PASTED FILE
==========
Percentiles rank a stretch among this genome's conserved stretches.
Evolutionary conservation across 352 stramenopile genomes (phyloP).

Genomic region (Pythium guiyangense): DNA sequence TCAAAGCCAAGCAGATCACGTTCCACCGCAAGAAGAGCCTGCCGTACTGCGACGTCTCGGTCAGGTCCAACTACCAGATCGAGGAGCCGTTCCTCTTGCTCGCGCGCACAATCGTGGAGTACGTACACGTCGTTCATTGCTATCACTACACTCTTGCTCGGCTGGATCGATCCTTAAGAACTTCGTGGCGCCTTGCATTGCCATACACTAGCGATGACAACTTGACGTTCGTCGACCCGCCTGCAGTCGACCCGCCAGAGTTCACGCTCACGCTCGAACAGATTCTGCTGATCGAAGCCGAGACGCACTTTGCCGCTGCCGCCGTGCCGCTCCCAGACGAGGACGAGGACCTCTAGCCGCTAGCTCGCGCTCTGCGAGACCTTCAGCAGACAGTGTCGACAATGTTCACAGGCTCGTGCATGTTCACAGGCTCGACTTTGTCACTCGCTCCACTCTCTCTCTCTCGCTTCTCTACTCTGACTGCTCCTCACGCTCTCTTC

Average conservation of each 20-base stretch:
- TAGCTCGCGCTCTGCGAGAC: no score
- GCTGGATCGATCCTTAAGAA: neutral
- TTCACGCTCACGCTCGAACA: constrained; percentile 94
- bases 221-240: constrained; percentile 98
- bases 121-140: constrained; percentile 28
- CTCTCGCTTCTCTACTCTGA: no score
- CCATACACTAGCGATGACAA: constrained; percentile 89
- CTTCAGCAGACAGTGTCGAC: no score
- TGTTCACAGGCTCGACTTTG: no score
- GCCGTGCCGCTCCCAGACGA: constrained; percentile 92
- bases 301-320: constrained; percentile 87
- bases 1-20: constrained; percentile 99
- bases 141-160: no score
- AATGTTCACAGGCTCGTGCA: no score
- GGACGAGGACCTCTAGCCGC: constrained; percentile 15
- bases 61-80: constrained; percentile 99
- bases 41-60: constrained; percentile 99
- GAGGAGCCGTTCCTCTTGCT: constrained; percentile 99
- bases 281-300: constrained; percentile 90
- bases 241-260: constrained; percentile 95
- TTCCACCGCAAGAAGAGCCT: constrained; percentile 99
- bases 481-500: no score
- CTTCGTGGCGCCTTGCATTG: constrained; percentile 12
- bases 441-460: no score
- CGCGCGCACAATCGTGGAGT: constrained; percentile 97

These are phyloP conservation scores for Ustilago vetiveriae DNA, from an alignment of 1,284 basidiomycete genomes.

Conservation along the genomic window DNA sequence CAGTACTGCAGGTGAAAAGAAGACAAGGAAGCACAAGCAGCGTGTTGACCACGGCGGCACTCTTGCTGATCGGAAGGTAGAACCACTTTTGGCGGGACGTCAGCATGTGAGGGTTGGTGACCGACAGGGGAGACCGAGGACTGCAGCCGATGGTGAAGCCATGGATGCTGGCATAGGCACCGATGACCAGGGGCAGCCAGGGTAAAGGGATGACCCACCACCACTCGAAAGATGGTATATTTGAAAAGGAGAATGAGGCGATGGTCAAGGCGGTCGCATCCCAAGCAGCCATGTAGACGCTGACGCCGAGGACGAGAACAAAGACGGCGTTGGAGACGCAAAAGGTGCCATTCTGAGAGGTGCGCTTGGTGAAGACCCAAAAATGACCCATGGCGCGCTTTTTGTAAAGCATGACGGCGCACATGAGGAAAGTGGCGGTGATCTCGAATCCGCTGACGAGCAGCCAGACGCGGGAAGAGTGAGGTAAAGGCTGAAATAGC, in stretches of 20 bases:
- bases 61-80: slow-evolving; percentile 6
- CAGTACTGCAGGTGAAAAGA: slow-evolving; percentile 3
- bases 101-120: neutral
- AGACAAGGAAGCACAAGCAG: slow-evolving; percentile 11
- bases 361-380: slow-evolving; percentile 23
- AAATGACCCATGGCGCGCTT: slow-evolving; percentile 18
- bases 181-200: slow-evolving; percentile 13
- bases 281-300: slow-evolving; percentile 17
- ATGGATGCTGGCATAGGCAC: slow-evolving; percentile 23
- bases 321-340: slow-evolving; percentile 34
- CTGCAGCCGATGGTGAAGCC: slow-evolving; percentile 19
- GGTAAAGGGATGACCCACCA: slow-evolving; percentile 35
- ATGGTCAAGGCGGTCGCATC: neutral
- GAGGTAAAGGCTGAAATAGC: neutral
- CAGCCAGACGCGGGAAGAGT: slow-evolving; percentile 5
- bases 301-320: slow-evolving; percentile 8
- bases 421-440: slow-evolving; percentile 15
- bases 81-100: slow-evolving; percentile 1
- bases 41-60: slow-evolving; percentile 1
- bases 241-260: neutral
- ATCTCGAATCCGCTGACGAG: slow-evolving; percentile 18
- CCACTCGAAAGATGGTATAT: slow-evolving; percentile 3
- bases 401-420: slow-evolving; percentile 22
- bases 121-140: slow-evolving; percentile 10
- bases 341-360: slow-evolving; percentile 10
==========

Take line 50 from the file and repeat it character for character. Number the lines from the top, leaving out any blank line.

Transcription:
- bases 41-60: slow-evolving; percentile 1